In addition to the enhancements to the tote board, Hoosier Park’s design team has also added a new graphics package for fans to enjoy. A more viewer-friendly tote board is the result of Hoosier Park’s significant investment.
“Our Chairman and CEO of Centaur, Rod Ratcliff and President & COO of Hoosier Park, Jim Brown are both very committed to improving the racing product here at Hoosier Park,” Elmore said. “It was at their direction that we do this project and I think that is a great reflection of their commitment to racing.”
The few tracks around the country that do utilize a video board, typically operate with a 16-20 mm board, Hoosier Park’s patrons will now be watching 12.5 mm video board which will create a much clearer picture and more interactive experience.
“It will be a great opportunity to market Hoosier Park and showcase Hoosier Park’s premier events,” Elmore noted. “We are going above and beyond expectations to bring the patrons a better experience and there is no doubt in my mind that the horseman and patrons will appreciate Hoosier Park’s efforts to be proactive in providing a better racing product for the public.”
The 80-day meet will offer five days of live racing per week, Tuesday through Saturday, July 14. In addition to the new tote board, opening weekend festivities will be kicked off with an indoor concert by the legendary rock band Air Supply on March 30th. Various handicapping contests and promotions will be taking place throughout the week as well.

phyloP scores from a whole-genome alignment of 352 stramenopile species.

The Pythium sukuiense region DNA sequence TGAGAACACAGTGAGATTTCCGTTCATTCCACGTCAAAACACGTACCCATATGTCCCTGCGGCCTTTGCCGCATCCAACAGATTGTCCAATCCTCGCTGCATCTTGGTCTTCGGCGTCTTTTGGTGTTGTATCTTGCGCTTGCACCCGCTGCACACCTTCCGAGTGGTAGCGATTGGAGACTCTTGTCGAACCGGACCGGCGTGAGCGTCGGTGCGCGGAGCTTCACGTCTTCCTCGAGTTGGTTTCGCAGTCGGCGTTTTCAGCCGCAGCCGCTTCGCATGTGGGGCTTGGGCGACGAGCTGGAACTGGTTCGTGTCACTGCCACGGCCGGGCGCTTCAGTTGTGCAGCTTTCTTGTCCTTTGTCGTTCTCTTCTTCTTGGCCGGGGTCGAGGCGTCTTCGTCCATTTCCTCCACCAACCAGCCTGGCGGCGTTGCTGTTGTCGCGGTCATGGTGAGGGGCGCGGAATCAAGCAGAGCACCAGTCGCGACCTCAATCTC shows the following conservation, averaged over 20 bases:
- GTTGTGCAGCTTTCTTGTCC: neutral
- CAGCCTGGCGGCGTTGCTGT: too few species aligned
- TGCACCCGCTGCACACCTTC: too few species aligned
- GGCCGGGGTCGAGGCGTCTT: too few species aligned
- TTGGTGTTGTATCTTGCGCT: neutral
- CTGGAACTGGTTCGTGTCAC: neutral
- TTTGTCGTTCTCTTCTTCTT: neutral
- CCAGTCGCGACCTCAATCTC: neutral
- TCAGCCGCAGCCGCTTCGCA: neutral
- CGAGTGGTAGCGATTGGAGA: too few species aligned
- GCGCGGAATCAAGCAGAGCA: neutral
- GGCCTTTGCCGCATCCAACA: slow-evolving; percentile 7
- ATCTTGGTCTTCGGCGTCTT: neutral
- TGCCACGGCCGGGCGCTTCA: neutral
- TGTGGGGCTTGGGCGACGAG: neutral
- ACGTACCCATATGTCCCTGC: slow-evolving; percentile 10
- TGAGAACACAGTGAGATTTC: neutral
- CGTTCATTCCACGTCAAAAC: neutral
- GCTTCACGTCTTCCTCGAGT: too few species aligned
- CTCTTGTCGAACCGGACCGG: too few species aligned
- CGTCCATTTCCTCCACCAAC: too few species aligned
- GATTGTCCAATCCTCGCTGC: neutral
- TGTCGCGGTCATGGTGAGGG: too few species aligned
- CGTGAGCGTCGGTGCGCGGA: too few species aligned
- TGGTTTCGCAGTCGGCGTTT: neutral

Peter Wrenn completed a three-peat last season, earning his third straight leading driver title at Hoosier Park Racing & Casino. He has established himself as the “go-to guy” for several of the top contenders in stakes races and brings in a wealth of experience and success, not only on the local scene, but on a national level. Wrenn has wins in Breeders’ Cup action and has competed in almost every major race to date. The Michigan native is back at Hoosier Park again this year seeking to pick up where he left off.
With more than 8,700 career wins, Wrenn recorded 311 wins for the year in 2011, most of which were accumulated between Hoosier Park and Indiana Downs. He and his wife, Melanie, now reside in Carmel, Ind. with their children. For the most part, winter months are spent in Indiana preparing for the upcoming season. They currently have five horses in training at the Indiana State Fairgrounds and will have a couple of three-year-olds ready to race when the meet gets underway Tuesday, March 27. Wrenn is ready to get back to work.